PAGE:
“One of my first stops was in beautiful Gangtey to see little Jimmy, Sonam’s family and the Rinpoche of Gangtey.  Since I arrived later than expected, little Jimmy was sleeping, but Sonam’s mother waited up for me.  We sat in the sitting room holding hands and smiling at each other for quite sometime while catching up on lost time.  There was joy in our hearts and all over our faces to see each other again.  I’m certain we have a karmic connection because I feel so close to her even though we don’t speak the same language.”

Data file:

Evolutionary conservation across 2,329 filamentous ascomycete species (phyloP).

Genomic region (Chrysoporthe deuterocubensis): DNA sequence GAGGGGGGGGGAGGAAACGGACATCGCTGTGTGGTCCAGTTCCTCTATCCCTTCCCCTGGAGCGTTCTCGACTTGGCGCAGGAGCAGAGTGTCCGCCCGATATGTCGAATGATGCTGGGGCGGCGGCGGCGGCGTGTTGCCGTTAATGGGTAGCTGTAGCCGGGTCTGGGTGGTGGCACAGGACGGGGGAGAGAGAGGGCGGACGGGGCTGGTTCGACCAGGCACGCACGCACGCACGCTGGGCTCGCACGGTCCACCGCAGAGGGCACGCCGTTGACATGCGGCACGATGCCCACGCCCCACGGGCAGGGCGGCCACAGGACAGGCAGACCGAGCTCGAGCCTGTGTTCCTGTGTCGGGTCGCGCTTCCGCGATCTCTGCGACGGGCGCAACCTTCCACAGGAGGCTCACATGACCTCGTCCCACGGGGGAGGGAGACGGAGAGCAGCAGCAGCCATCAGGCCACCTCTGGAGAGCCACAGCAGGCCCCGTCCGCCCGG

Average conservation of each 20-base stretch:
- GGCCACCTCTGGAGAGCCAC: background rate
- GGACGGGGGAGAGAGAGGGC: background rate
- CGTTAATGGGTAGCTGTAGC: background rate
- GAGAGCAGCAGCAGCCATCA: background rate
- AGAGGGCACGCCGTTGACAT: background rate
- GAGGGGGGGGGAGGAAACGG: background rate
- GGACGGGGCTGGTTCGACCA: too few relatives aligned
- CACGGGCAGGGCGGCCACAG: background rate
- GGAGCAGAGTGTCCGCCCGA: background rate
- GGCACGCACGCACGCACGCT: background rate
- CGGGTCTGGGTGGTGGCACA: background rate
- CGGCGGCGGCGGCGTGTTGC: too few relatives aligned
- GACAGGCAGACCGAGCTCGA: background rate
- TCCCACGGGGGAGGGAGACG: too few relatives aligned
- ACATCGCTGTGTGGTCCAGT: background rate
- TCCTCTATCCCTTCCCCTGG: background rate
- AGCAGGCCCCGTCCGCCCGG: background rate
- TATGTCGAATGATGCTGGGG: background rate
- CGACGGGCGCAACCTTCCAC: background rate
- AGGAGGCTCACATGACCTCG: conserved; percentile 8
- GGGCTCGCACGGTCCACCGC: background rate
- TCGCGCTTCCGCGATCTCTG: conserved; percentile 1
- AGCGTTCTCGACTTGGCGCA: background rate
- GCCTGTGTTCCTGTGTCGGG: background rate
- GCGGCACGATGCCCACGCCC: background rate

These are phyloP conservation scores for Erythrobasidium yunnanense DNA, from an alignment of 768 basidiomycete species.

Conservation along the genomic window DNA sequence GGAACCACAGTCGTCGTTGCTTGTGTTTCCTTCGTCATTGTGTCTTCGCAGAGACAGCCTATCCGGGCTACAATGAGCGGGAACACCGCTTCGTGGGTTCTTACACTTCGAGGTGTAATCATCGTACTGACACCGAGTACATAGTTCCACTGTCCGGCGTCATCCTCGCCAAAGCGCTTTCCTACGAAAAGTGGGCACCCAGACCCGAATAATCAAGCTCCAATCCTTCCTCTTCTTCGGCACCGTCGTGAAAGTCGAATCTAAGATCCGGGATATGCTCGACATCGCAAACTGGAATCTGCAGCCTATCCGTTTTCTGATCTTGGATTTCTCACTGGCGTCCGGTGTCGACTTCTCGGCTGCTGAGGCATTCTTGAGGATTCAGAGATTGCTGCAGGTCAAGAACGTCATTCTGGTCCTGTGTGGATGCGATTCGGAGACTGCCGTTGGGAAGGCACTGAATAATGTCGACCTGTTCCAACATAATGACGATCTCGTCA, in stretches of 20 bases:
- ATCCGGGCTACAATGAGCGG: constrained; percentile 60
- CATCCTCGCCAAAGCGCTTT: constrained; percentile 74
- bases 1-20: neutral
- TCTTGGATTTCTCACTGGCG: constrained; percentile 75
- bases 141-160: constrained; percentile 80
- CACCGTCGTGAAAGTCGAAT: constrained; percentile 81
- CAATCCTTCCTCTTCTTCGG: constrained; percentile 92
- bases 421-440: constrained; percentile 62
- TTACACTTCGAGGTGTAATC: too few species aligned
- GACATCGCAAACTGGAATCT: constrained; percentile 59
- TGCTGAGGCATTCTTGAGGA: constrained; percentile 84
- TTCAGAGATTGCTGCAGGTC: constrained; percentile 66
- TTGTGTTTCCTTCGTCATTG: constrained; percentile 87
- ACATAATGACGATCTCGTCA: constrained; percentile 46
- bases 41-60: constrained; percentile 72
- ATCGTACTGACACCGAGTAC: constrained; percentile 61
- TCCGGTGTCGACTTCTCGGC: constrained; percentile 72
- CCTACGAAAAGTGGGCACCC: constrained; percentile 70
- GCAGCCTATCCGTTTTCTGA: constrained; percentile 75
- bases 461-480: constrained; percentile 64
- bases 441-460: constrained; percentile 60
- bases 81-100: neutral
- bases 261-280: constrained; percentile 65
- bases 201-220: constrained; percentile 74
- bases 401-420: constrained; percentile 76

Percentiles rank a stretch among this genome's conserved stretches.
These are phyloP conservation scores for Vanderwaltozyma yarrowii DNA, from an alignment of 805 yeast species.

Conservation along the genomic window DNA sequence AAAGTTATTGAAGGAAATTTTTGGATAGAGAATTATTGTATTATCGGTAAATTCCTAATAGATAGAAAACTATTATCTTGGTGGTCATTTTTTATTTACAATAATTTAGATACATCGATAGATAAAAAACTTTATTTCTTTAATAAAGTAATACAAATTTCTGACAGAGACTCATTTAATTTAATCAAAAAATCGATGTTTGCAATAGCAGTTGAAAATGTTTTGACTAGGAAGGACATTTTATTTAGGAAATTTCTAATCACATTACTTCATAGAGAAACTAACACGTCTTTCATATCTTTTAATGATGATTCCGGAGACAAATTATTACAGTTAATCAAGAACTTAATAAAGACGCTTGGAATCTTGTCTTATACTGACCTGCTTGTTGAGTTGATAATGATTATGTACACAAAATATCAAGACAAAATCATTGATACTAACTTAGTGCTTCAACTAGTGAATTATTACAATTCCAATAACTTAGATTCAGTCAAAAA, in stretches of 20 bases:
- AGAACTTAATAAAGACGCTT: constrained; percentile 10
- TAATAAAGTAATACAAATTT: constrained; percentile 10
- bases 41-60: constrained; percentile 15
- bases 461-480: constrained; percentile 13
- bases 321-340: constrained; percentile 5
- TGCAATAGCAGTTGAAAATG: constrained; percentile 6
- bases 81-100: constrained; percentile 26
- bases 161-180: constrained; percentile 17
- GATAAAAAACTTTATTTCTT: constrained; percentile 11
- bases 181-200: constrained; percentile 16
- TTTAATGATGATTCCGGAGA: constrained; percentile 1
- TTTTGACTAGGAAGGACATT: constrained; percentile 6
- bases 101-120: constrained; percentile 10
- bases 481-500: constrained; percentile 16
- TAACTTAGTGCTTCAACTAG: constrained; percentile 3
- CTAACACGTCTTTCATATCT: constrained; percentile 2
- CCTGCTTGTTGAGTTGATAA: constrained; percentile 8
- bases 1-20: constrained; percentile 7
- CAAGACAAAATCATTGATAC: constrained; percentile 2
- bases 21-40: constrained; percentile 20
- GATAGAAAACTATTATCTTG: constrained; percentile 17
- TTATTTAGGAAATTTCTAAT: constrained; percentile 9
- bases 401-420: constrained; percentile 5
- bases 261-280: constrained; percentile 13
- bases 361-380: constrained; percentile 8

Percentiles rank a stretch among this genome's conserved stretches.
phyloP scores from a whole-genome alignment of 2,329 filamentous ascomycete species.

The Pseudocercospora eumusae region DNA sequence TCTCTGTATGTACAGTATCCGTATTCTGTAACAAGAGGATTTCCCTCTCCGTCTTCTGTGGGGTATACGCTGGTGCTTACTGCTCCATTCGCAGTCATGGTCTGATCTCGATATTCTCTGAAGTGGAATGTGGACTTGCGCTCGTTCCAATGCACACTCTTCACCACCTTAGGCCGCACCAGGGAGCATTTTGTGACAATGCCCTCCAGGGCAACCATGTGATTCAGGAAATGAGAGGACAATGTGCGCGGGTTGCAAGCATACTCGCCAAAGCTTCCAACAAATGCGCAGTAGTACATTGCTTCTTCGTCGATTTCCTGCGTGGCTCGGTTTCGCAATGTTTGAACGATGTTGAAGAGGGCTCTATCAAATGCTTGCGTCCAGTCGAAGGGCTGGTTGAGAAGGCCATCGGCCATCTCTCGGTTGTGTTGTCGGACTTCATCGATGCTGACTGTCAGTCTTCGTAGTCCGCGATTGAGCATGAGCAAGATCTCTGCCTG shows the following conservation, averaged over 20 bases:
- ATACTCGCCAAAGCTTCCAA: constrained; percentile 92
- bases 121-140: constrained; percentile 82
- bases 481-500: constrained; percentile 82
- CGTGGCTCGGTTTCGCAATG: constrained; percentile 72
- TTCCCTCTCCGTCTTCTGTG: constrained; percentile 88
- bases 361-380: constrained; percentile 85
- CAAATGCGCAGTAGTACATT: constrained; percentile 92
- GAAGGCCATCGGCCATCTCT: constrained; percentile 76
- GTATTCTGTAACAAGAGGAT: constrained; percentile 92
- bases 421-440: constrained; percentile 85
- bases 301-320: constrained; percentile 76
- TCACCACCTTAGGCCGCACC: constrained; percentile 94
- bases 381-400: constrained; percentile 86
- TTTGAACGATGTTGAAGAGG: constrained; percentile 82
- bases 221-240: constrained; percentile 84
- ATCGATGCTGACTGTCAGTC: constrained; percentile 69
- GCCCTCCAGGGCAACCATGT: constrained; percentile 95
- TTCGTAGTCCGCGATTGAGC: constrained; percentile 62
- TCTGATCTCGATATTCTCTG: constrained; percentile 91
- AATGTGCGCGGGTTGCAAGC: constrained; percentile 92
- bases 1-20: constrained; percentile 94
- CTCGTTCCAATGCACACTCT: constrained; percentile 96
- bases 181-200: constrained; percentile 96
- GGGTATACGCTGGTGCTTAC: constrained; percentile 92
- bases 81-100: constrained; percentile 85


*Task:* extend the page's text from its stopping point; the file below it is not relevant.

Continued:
She also of course made a visit to her former students at Chumey HSS:

“…my former students threw me the most elaborate welcome back tea party with nearly a hundred cookies, rows of thermoses filled with tea, a bouquet of wild flowers, a homemade crown that read, “Best Teacher in the World” and balloons taped to the ceiling, which I was instructed to pop to experience a rainfall of confetti.  I realized that one of the sweetest gifts life can offer is to be loved by children.  It was one of the happiest days of my life and one that I will surely never forget.”

Sabrina Soares 2

Read Sabrina’s full post at Returning to Bhutan.